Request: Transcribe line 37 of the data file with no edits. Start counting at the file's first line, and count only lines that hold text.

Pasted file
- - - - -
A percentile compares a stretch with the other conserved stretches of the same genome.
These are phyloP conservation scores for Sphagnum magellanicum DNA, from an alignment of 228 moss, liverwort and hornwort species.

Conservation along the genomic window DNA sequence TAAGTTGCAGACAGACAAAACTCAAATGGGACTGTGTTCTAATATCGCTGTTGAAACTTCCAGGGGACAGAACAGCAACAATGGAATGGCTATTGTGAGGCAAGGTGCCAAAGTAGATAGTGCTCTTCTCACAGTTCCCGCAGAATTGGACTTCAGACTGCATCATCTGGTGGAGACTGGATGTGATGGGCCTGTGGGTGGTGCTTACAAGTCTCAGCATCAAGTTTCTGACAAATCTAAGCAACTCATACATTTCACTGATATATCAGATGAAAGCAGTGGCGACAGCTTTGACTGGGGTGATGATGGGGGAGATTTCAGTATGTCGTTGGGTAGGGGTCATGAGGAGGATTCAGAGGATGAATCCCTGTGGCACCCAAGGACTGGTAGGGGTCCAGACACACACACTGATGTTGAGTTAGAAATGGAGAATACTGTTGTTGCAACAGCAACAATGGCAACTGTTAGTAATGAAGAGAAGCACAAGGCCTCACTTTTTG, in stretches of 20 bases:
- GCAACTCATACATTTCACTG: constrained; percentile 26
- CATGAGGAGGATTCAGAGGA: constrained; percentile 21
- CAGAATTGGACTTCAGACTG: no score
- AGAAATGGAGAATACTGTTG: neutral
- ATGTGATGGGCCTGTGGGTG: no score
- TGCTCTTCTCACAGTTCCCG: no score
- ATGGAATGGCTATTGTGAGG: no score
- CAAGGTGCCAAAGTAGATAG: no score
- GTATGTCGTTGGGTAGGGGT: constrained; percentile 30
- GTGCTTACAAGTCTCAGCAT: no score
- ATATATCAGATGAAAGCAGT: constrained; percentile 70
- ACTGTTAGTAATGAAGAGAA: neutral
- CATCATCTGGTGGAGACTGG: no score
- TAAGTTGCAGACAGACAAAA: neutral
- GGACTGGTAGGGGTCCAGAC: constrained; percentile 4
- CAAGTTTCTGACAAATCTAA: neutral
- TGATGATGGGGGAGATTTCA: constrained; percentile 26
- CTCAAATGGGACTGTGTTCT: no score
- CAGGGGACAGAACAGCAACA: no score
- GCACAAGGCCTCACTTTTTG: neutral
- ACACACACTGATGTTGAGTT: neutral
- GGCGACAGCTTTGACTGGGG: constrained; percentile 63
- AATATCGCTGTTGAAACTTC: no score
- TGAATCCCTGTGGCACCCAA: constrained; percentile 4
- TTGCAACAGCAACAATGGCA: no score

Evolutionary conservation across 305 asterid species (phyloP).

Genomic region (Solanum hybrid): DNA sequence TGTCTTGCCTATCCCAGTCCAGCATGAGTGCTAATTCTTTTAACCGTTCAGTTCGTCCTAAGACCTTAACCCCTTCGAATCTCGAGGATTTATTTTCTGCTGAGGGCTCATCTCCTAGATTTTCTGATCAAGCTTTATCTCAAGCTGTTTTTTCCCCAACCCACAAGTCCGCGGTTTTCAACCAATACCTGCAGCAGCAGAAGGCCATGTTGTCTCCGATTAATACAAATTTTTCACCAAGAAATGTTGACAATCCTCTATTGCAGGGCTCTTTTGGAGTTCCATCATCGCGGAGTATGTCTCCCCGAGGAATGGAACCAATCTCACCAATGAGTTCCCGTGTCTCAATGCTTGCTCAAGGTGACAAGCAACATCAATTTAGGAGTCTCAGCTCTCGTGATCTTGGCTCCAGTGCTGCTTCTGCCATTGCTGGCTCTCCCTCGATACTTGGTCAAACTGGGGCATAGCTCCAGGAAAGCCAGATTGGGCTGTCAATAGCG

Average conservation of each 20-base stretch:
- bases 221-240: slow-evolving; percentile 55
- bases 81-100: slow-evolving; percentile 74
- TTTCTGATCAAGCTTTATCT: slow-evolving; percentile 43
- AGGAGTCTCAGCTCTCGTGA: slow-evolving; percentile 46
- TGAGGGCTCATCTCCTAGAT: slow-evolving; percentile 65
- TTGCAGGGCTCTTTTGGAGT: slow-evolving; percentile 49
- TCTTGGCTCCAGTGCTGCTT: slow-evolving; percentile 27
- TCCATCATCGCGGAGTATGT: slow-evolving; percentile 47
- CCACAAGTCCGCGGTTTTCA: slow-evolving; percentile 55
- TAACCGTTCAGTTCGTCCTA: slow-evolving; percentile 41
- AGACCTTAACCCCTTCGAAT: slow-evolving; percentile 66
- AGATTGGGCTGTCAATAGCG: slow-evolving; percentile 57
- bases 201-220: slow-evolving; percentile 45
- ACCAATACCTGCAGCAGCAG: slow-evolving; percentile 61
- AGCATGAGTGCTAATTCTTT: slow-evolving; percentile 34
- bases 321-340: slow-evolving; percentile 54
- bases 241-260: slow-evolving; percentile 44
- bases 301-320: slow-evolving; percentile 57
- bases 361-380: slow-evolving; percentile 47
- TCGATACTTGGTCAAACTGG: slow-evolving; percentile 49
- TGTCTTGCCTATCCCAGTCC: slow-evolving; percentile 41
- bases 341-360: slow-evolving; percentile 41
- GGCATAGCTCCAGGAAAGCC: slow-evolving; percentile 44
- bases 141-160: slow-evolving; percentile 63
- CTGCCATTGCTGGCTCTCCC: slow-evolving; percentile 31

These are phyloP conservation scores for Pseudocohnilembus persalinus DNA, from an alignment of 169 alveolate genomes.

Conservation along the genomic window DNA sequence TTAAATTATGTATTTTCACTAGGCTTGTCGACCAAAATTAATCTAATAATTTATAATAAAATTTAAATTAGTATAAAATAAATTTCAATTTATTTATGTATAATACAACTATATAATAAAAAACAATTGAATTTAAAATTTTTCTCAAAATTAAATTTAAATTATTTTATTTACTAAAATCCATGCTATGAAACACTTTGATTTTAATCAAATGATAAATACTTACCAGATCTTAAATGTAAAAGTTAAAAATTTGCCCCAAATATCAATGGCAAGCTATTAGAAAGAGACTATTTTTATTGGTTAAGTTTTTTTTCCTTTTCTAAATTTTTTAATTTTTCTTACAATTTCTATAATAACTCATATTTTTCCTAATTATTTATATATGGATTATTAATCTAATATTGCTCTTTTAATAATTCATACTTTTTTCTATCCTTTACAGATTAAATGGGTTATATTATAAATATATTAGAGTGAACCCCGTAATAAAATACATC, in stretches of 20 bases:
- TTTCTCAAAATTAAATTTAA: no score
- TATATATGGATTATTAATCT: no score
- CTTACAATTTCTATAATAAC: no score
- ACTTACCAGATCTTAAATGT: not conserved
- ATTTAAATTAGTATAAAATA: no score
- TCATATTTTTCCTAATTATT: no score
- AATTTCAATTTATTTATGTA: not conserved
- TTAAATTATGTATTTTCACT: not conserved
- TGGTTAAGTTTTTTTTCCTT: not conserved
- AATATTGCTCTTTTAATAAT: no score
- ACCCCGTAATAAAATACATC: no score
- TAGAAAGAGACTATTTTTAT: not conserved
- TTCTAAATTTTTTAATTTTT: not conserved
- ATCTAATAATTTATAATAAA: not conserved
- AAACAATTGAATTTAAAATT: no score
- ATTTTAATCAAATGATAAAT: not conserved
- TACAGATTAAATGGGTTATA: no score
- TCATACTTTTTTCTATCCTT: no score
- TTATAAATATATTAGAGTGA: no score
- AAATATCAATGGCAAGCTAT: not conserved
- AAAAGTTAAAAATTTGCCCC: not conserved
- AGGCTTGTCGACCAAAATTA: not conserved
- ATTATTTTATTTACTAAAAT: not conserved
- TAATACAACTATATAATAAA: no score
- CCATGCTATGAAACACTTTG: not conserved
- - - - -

- TTGCAGGGCTCTTTTGGAGT: slow-evolving; percentile 49